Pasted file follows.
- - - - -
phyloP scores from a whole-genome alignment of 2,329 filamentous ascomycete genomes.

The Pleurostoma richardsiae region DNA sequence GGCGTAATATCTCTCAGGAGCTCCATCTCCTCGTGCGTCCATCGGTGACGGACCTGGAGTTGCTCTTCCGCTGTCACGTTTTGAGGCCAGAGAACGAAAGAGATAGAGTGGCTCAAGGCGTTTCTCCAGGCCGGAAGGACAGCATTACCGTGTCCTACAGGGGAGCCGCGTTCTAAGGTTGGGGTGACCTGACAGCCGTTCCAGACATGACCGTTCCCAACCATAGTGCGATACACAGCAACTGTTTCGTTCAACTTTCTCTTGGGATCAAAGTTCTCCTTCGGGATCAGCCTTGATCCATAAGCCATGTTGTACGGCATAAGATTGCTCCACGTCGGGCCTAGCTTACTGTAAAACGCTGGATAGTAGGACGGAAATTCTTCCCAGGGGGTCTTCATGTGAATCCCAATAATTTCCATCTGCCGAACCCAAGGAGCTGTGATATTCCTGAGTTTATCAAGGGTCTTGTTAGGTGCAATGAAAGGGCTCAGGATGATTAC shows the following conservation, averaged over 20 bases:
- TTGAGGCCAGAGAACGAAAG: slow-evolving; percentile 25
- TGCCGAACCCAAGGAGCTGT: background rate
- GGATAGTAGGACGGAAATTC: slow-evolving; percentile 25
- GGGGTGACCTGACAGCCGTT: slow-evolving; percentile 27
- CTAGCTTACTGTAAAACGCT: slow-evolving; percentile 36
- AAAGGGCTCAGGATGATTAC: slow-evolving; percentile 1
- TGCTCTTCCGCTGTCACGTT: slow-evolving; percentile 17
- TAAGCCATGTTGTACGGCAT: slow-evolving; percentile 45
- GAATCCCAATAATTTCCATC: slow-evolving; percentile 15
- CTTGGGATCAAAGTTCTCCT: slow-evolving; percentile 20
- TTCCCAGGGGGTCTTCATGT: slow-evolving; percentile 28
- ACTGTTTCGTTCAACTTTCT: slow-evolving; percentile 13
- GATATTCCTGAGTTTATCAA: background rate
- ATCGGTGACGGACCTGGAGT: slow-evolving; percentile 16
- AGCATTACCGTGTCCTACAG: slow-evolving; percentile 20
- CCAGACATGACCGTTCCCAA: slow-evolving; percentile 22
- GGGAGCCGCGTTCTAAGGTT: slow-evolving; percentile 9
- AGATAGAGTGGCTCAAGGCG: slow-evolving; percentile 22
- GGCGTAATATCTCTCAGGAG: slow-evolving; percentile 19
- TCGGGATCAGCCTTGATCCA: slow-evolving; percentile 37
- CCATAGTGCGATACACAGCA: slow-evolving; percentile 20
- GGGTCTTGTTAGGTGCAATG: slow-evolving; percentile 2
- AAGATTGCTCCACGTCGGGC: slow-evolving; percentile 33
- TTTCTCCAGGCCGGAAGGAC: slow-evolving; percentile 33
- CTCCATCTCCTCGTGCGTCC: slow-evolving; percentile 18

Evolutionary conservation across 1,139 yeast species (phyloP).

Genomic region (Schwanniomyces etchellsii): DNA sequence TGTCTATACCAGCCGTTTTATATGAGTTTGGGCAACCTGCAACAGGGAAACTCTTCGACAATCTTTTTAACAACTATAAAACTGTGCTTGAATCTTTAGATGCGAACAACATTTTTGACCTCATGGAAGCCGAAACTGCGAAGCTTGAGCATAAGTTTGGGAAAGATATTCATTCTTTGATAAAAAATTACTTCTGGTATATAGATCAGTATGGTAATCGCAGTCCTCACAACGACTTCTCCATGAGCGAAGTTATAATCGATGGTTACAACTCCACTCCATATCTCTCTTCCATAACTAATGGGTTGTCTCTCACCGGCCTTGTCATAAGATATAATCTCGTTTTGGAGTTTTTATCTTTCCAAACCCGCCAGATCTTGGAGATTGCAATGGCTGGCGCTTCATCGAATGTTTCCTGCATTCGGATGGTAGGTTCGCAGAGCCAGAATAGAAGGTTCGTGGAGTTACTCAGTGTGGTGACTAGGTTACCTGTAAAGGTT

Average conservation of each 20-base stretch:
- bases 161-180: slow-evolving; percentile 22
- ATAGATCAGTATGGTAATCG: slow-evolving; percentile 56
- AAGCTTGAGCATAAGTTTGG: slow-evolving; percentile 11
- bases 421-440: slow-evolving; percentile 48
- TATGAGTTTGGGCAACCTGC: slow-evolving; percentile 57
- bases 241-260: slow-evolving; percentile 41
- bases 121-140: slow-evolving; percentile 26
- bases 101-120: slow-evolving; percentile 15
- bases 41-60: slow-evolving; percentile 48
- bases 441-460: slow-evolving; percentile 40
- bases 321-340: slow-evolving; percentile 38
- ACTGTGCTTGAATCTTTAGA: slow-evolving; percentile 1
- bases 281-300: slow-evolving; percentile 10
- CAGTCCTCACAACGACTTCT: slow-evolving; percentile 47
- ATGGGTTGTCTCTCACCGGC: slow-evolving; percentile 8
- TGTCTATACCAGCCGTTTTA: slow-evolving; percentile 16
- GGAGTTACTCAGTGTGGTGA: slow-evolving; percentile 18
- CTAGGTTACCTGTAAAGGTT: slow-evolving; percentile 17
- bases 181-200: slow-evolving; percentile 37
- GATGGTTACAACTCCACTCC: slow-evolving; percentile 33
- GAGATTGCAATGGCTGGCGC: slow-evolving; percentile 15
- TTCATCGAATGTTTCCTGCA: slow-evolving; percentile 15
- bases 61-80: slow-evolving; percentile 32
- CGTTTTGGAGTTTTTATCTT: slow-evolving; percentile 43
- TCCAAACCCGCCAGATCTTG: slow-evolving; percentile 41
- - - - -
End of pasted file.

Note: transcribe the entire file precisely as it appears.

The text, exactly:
phyloP scores from a whole-genome alignment of 2,329 filamentous ascomycete genomes.

The Pleurostoma richardsiae region DNA sequence GGCGTAATATCTCTCAGGAGCTCCATCTCCTCGTGCGTCCATCGGTGACGGACCTGGAGTTGCTCTTCCGCTGTCACGTTTTGAGGCCAGAGAACGAAAGAGATAGAGTGGCTCAAGGCGTTTCTCCAGGCCGGAAGGACAGCATTACCGTGTCCTACAGGGGAGCCGCGTTCTAAGGTTGGGGTGACCTGACAGCCGTTCCAGACATGACCGTTCCCAACCATAGTGCGATACACAGCAACTGTTTCGTTCAACTTTCTCTTGGGATCAAAGTTCTCCTTCGGGATCAGCCTTGATCCATAAGCCATGTTGTACGGCATAAGATTGCTCCACGTCGGGCCTAGCTTACTGTAAAACGCTGGATAGTAGGACGGAAATTCTTCCCAGGGGGTCTTCATGTGAATCCCAATAATTTCCATCTGCCGAACCCAAGGAGCTGTGATATTCCTGAGTTTATCAAGGGTCTTGTTAGGTGCAATGAAAGGGCTCAGGATGATTAC shows the following conservation, averaged over 20 bases:
- TTGAGGCCAGAGAACGAAAG: slow-evolving; percentile 25
- TGCCGAACCCAAGGAGCTGT: background rate
- GGATAGTAGGACGGAAATTC: slow-evolving; percentile 25
- GGGGTGACCTGACAGCCGTT: slow-evolving; percentile 27
- CTAGCTTACTGTAAAACGCT: slow-evolving; percentile 36
- AAAGGGCTCAGGATGATTAC: slow-evolving; percentile 1
- TGCTCTTCCGCTGTCACGTT: slow-evolving; percentile 17
- TAAGCCATGTTGTACGGCAT: slow-evolving; percentile 45
- GAATCCCAATAATTTCCATC: slow-evolving; percentile 15
- CTTGGGATCAAAGTTCTCCT: slow-evolving; percentile 20
- TTCCCAGGGGGTCTTCATGT: slow-evolving; percentile 28
- ACTGTTTCGTTCAACTTTCT: slow-evolving; percentile 13
- GATATTCCTGAGTTTATCAA: background rate
- ATCGGTGACGGACCTGGAGT: slow-evolving; percentile 16
- AGCATTACCGTGTCCTACAG: slow-evolving; percentile 20
- CCAGACATGACCGTTCCCAA: slow-evolving; percentile 22
- GGGAGCCGCGTTCTAAGGTT: slow-evolving; percentile 9
- AGATAGAGTGGCTCAAGGCG: slow-evolving; percentile 22
- GGCGTAATATCTCTCAGGAG: slow-evolving; percentile 19
- TCGGGATCAGCCTTGATCCA: slow-evolving; percentile 37
- CCATAGTGCGATACACAGCA: slow-evolving; percentile 20
- GGGTCTTGTTAGGTGCAATG: slow-evolving; percentile 2
- AAGATTGCTCCACGTCGGGC: slow-evolving; percentile 33
- TTTCTCCAGGCCGGAAGGAC: slow-evolving; percentile 33
- CTCCATCTCCTCGTGCGTCC: slow-evolving; percentile 18

Evolutionary conservation across 1,139 yeast species (phyloP).

Genomic region (Schwanniomyces etchellsii): DNA sequence TGTCTATACCAGCCGTTTTATATGAGTTTGGGCAACCTGCAACAGGGAAACTCTTCGACAATCTTTTTAACAACTATAAAACTGTGCTTGAATCTTTAGATGCGAACAACATTTTTGACCTCATGGAAGCCGAAACTGCGAAGCTTGAGCATAAGTTTGGGAAAGATATTCATTCTTTGATAAAAAATTACTTCTGGTATATAGATCAGTATGGTAATCGCAGTCCTCACAACGACTTCTCCATGAGCGAAGTTATAATCGATGGTTACAACTCCACTCCATATCTCTCTTCCATAACTAATGGGTTGTCTCTCACCGGCCTTGTCATAAGATATAATCTCGTTTTGGAGTTTTTATCTTTCCAAACCCGCCAGATCTTGGAGATTGCAATGGCTGGCGCTTCATCGAATGTTTCCTGCATTCGGATGGTAGGTTCGCAGAGCCAGAATAGAAGGTTCGTGGAGTTACTCAGTGTGGTGACTAGGTTACCTGTAAAGGTT

Average conservation of each 20-base stretch:
- bases 161-180: slow-evolving; percentile 22
- ATAGATCAGTATGGTAATCG: slow-evolving; percentile 56
- AAGCTTGAGCATAAGTTTGG: slow-evolving; percentile 11
- bases 421-440: slow-evolving; percentile 48
- TATGAGTTTGGGCAACCTGC: slow-evolving; percentile 57
- bases 241-260: slow-evolving; percentile 41
- bases 121-140: slow-evolving; percentile 26
- bases 101-120: slow-evolving; percentile 15
- bases 41-60: slow-evolving; percentile 48
- bases 441-460: slow-evolving; percentile 40
- bases 321-340: slow-evolving; percentile 38
- ACTGTGCTTGAATCTTTAGA: slow-evolving; percentile 1
- bases 281-300: slow-evolving; percentile 10
- CAGTCCTCACAACGACTTCT: slow-evolving; percentile 47
- ATGGGTTGTCTCTCACCGGC: slow-evolving; percentile 8
- TGTCTATACCAGCCGTTTTA: slow-evolving; percentile 16
- GGAGTTACTCAGTGTGGTGA: slow-evolving; percentile 18
- CTAGGTTACCTGTAAAGGTT: slow-evolving; percentile 17
- bases 181-200: slow-evolving; percentile 37
- GATGGTTACAACTCCACTCC: slow-evolving; percentile 33
- GAGATTGCAATGGCTGGCGC: slow-evolving; percentile 15
- TTCATCGAATGTTTCCTGCA: slow-evolving; percentile 15
- bases 61-80: slow-evolving; percentile 32
- CGTTTTGGAGTTTTTATCTT: slow-evolving; percentile 43
- TCCAAACCCGCCAGATCTTG: slow-evolving; percentile 41